Early last week, the Israeli government officially conceded that there is a medical necessity for cannabis and approved medical marijuana guidelines intended to regulate the country's production of pot for both medicinal and research purposes.
This acknowledgment comes three years after the Israeli Health Ministry approved the limited use of medical marijuana in 2008. The government’s most recent actions follow the Israeli Health Ministry’s July 29 decision to create a specific unit intended to serve as an agency supervising the supply of domestically produced medical marijuana.
In deciding to only produce medical marijuana internally for at least two more years – no imported weed – the Health Ministry defied the will of Israeli police who sought to import the pot to avoid the drug being diverted to the black market.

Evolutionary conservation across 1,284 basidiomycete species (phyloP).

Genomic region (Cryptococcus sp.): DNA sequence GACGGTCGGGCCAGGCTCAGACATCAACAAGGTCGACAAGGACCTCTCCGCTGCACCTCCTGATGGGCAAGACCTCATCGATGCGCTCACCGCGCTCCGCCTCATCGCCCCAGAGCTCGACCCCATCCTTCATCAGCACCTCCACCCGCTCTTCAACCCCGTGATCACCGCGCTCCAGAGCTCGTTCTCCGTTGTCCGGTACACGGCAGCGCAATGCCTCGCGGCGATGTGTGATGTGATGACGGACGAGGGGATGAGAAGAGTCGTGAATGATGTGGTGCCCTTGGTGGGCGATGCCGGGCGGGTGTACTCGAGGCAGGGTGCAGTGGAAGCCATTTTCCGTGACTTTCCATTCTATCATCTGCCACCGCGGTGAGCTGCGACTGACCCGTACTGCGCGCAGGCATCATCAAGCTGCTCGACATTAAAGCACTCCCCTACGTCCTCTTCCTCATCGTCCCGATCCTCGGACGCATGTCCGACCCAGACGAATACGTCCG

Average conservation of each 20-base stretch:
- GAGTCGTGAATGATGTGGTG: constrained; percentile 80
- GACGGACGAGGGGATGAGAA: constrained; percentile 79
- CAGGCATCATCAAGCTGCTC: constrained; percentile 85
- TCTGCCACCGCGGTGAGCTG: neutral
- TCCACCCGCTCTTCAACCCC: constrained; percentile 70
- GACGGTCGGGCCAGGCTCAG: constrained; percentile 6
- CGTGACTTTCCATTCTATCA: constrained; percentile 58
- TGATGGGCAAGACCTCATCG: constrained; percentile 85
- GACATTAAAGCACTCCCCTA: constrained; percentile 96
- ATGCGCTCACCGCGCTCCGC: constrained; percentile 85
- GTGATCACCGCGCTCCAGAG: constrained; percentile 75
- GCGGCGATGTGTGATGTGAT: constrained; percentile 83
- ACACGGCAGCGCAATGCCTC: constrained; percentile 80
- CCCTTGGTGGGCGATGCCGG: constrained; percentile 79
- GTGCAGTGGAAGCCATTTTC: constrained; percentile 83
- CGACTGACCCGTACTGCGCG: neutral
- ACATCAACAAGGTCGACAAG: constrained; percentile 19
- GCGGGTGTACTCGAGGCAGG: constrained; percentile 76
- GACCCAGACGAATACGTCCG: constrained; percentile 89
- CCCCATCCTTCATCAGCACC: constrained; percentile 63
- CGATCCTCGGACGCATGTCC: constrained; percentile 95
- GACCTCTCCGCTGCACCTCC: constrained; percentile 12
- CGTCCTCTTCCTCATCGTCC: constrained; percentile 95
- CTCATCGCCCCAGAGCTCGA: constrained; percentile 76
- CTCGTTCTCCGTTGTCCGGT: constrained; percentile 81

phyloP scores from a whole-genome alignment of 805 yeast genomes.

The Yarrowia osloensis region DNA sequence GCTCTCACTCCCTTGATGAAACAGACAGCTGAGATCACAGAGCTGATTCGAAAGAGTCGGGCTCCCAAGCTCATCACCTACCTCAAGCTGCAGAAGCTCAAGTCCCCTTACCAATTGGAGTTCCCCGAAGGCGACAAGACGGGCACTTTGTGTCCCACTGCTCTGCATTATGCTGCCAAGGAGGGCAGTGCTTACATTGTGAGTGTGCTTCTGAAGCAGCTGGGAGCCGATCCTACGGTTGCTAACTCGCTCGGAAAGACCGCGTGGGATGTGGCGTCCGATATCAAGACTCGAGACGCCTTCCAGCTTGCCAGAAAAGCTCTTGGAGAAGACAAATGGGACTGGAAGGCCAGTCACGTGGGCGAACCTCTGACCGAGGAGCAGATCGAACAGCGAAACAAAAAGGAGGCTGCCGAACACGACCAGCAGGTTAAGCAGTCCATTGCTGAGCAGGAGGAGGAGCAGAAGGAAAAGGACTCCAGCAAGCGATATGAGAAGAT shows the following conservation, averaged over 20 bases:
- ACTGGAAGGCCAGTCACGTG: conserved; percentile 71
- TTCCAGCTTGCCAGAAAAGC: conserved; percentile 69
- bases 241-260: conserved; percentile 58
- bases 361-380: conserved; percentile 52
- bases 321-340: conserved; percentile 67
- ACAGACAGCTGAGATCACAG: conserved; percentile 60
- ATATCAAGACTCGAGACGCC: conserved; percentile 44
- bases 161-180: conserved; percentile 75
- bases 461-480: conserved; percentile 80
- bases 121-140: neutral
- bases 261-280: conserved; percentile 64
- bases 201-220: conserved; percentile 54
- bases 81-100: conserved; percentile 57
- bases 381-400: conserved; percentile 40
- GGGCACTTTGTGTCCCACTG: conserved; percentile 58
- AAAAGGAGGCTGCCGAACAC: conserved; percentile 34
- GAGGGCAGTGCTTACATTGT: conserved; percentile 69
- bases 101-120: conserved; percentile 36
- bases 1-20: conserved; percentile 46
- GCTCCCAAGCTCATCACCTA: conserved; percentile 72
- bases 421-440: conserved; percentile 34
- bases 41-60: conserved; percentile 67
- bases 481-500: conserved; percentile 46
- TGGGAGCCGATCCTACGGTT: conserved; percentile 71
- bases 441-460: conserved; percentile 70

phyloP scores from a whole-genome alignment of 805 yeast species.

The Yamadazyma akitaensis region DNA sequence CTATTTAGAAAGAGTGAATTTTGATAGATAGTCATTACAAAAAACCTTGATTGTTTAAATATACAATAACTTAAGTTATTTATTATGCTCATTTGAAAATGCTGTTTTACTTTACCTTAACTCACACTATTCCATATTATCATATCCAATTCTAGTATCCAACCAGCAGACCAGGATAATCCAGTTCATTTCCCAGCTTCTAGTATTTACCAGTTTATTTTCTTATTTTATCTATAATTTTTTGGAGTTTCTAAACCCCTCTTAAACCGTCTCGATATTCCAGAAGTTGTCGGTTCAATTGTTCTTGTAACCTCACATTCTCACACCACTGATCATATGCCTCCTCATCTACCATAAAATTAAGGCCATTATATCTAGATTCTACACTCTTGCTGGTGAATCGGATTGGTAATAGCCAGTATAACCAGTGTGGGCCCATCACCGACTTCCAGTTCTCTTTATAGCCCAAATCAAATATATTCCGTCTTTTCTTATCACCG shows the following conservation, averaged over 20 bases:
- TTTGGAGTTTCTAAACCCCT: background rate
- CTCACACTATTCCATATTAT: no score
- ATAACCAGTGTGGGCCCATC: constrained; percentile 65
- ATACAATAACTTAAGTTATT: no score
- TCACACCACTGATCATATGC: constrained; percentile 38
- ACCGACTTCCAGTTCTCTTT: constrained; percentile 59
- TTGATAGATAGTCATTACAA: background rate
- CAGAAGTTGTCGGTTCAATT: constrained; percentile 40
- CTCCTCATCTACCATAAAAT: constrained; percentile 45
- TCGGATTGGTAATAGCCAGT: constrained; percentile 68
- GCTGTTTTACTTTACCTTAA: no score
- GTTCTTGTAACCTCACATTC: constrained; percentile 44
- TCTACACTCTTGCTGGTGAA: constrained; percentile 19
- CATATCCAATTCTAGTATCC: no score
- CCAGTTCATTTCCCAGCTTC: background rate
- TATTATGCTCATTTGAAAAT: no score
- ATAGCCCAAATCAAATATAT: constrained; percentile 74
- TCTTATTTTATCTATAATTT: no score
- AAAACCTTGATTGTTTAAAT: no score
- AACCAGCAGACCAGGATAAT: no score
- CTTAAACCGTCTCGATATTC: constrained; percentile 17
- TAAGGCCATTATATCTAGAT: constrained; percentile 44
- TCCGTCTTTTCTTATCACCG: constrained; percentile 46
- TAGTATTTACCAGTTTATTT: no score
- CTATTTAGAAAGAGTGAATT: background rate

Currently, private (domestic) cultivators provide medi-pot for both adult and child patients after being approved for use by Dr. Yehuda Baruch, psychiatrist at Abarbanel State Mental Health Center. That’s right – one man oversees all the medical marijuana patients in Israel, an estimated six thousand at present. However, those numbers are expected to expand dramatically in the next five years – to at least 40,000 – due to the program’s popularity with both patients and Dr. Baruch, and also now with the government stamp of approval.
The Israeli Pharmacists Association has lobbied the government to allow medicinal cannabis to be distributed through their pharmacies, and after seeing the bucks medical marijuana dispensaries in California and Colorado rake in, it’s hard to blame them for wanting a piece of the medical marijuana pie, especially in light of the expected increase in pot patients across the nation.
The new medical marijuana agency of the Israeli Health Ministry will commence operations at the beginning of 2012.